46 MIN1 weeks ago
Comments
Biodiversity Report And The Science Of Parenting. May 10, 2019, Part 2

Latest Episodes

New Horizons Discovery, Science Fair Finalists, Screams. May 17, 2019, Part 2

The most happening New Year’s Party of 2019 wasn’t at Times Square or Paris—it was in the small town of Laurel, Maryland, halfway between Baltimore and Washington, D.C., at the Johns Hopkins University Applied Physics Lab. There, scientists shared the stage with kids decked out in NASA gear, party hats, and astronaut helmets. They were there to count down not to the new year, but to the New Horizons spacecraft flying by a very distant, very ancient, snowman-shaped object: MU69.Now, the first haul of data about that mysterious object has returned. They reveal that MU69 is one of the reddest objects we’ve explored in the solar system, built from two skipping-stone-shaped bodies, each the size of small cities. Those details are featured in a cover story in the journalScience. Lead author Alan Stern joins Ira here to talk about it. This week, more than 1,800 student scientists from 80 countries converged in Phoenix to present their projects for Intel’s International Science and Eng...

46 MIN5 days ago
Comments
New Horizons Discovery, Science Fair Finalists, Screams. May 17, 2019, Part 2

Degrees Of Change: Sea Level Rise, Coal-Use Decline. May 17, 2019, Part 1

As the frequency of tropical storms and droughts increase and sea levels rise with climate change, forested wetlands along the Atlantic coast are slowly filling with dead and dying trees. The accelerating spread of these “ghost forests” over the past decade has ecologists alarmed and eager to understand how they are formed and what effect they will have regionally and globally. One interdisciplinary group of researchers from North Carolina State University and Duke University are examining the causes and effects of repeated saltwater exposure to the coastal wetlands of North Carolina. Using soil and sediment sampling, remote hydrological monitoring, vegetation plotting, as well as spatial maps, the research team is determining the tipping point for when a struggling forest will become a ghost forest. According to ecologist Emily Bernhardt, their preliminary findings suggest that climate change is not the only culprit in the region. Agricultural irrigation and wastewater ditches th...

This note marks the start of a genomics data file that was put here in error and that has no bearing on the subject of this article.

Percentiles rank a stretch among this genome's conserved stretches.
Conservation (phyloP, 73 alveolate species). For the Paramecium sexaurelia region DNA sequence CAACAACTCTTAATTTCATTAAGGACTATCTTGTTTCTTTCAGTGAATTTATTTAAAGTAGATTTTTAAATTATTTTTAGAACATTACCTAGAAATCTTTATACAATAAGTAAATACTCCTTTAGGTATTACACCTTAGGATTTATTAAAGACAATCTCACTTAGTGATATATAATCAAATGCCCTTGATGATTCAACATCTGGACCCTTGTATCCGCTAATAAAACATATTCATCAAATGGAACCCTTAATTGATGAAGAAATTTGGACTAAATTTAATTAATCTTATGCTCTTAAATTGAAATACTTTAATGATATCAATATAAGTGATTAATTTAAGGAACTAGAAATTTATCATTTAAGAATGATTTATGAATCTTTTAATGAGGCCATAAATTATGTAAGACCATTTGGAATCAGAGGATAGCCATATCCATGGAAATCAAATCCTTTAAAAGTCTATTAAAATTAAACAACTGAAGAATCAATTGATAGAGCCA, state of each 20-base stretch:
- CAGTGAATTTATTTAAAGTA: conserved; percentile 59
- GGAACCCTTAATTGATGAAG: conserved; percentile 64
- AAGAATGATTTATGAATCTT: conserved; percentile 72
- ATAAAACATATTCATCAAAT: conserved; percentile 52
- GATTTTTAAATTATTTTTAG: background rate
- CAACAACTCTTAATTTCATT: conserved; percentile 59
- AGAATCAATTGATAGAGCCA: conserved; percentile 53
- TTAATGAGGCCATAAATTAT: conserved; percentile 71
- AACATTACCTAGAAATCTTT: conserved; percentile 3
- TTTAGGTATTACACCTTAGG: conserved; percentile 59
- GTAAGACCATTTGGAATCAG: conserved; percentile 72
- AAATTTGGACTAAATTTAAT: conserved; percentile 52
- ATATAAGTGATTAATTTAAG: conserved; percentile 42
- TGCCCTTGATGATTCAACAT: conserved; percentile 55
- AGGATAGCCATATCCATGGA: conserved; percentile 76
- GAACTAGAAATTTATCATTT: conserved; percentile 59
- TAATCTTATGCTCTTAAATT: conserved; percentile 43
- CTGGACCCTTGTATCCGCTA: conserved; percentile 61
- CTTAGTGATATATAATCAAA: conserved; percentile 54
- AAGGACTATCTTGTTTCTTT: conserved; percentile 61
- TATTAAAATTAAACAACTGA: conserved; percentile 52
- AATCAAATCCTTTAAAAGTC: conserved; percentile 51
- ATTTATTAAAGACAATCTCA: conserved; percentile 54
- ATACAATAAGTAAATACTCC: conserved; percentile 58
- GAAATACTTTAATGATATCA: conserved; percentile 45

46 MIN5 days ago
Comments
Degrees Of Change: Sea Level Rise, Coal-Use Decline. May 17, 2019, Part 1

Biodiversity Report And The Science Of Parenting. May 10, 2019, Part 2

According to a new UN report on global biodiversity, as many as one million species—both plants and animals—are now at risk of extinction, according to a new UN report on global biodiversity. That number includes 40% of all amphibian species, 33% of corals, and around 10% of insects. One might assume that this type of devastating species loss could only come as a result of one thing—climate change. But in fact, as the report highlights illustrate, it’s deforestation, changes in land and sea use, hunting, poaching, pollution, invasive species—in short, human interventions—that are causing species to disappear at a rate tens to hundreds of times higher than what has been seen over the last 10 million years.Walter Jetz,professor in ecology and evolutionary biology at Yale University, joins Ira to discuss why the damage we do to biodiversity in our lifetimes may never be undone. Plus, if you're a new parent,you’ve probably had one ofthese nights. You’re up at 3 a.m., baby scream...

46 MIN1 weeks ago
Comments
Biodiversity Report And The Science Of Parenting. May 10, 2019, Part 2